SAIC Motor, China’s largest carmaker and top vehicle exporter, said its overseas sales could quintuple to top 1 million units over the next decade, as the local assembler for Volkswagen and General Motors Corp looks increasingly abroad for a market.
“We hope that by 2025, overseas sales comprising a combination of exports and overseas manufacturing could reach a scale measurable by the millions,” SAIC’s chairman Chen Hong said during a break in the legislative meetings this week in Beijing. Chen is a delegate representing Shanghai in the National People’s Congress, as the parliament is called.
The assembler of GM’s Cadillac and Volkswagen’s Passat marques had its best year in 2017, increasing sales by 6.8 per cent to 6.93 million, more than double the Chinese automotive industry’s average growth pace. Overseas sales jumped by almost a third to 170,000 units during the year, making SAIC China’s top vehicle exporter for the second year.
The carmaker has been actively seeking to produce vehicles abroad to gain closer access to customers. It already has manufacturing bases in Thailand, Indonesia and India, research and innovation centres in Britain, the United States and Israel, and 13 sales and marketing offices in the Middle East, South America, Australia and Europe.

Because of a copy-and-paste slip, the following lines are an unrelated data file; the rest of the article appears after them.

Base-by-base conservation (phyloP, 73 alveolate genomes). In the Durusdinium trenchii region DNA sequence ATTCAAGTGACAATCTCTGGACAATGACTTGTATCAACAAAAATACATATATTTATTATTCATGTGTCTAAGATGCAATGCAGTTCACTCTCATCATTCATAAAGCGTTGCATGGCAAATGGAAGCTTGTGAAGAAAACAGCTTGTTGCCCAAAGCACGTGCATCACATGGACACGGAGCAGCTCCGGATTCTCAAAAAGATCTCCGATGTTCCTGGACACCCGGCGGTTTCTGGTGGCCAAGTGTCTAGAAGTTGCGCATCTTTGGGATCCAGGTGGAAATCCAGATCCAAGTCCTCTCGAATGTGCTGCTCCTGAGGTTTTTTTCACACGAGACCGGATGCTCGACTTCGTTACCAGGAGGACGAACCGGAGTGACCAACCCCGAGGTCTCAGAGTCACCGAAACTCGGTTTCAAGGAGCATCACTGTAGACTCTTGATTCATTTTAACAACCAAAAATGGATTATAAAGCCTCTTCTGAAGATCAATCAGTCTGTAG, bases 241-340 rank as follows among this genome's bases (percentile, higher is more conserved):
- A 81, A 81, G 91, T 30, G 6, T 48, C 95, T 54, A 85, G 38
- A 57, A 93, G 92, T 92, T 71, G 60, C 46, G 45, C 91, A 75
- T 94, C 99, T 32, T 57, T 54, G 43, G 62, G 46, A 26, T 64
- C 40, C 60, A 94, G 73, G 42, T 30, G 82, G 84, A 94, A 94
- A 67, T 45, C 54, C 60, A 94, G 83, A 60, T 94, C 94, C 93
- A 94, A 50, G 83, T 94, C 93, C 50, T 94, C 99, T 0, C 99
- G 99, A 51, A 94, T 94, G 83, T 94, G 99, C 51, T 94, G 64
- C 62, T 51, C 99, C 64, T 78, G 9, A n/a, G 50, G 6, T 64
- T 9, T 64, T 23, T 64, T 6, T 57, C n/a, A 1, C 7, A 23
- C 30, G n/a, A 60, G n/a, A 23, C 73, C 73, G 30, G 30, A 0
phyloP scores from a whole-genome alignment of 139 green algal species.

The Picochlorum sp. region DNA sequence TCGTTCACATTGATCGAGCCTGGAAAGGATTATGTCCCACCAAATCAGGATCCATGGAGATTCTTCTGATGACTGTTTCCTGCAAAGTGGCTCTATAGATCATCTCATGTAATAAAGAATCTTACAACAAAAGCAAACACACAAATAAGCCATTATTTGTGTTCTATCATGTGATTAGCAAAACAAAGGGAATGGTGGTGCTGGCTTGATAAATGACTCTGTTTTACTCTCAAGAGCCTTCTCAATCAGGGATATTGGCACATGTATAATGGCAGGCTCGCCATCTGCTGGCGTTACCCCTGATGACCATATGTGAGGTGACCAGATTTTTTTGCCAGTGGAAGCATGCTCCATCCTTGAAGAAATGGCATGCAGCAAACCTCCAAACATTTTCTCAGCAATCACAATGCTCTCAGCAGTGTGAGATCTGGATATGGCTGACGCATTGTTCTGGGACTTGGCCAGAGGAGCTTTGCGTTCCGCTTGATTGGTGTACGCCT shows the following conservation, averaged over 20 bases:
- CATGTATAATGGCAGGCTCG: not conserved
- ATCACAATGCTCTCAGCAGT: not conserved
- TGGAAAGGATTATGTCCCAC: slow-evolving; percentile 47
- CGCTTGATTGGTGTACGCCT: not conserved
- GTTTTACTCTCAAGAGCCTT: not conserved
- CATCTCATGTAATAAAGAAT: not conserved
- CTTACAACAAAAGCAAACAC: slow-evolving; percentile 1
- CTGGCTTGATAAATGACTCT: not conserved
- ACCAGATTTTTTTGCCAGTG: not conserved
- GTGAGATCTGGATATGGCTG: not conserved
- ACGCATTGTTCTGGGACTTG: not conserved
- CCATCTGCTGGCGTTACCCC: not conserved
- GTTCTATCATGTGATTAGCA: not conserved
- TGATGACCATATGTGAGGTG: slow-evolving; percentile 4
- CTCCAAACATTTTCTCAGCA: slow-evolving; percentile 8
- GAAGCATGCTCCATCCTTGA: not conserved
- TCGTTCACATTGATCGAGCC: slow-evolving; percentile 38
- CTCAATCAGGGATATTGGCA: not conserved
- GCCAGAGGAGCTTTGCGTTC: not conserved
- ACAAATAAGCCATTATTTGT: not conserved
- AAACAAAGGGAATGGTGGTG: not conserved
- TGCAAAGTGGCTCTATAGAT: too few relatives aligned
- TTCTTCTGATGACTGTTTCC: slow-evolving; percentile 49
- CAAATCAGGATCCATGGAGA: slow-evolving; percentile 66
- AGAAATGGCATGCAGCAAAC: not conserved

The company has budgeted US$100 million for setting up a fund to invest in the US, with a separate project to test autonomous driving in the Silicon Valley, Chen said. in February, SAIC became one of the two companies that obtained a government go-ahead to road test self-driving vehicles on open roads in Shanghai. The other one is start-up NIO, also based in Shanghai.
The owner of Britain’s MG Rover compact car platform, renamed Roewe by SAIC, unveiled a prototype electric vehicle during last year’s Shanghai Auto Show. The sales target for electric vehicles is set at 600,000 units by 2020.
The company is investing in electric vehicles, intelligently connected automobiles and the sharing economy. The Roewe RX5 sports utility vehicle already equipped with Alibaba Group Holdings’ YunOS, enabling it to claim the title of the world’s first internet-connected vehicle in mass production. SAIC will deepen its cooperation with Alibaba, which owns the South China Morning Post, to create the ecosystem of smart transportation, Chen said without elaborating.
“The overseas expansion by Chinese carmakers is focused on exporting mainly to developing markets,” said Cui Dongshu, secretary general of China Passenger Car Association. “Exporting is still the main channel, as they can leverage their production strength” in China, he said.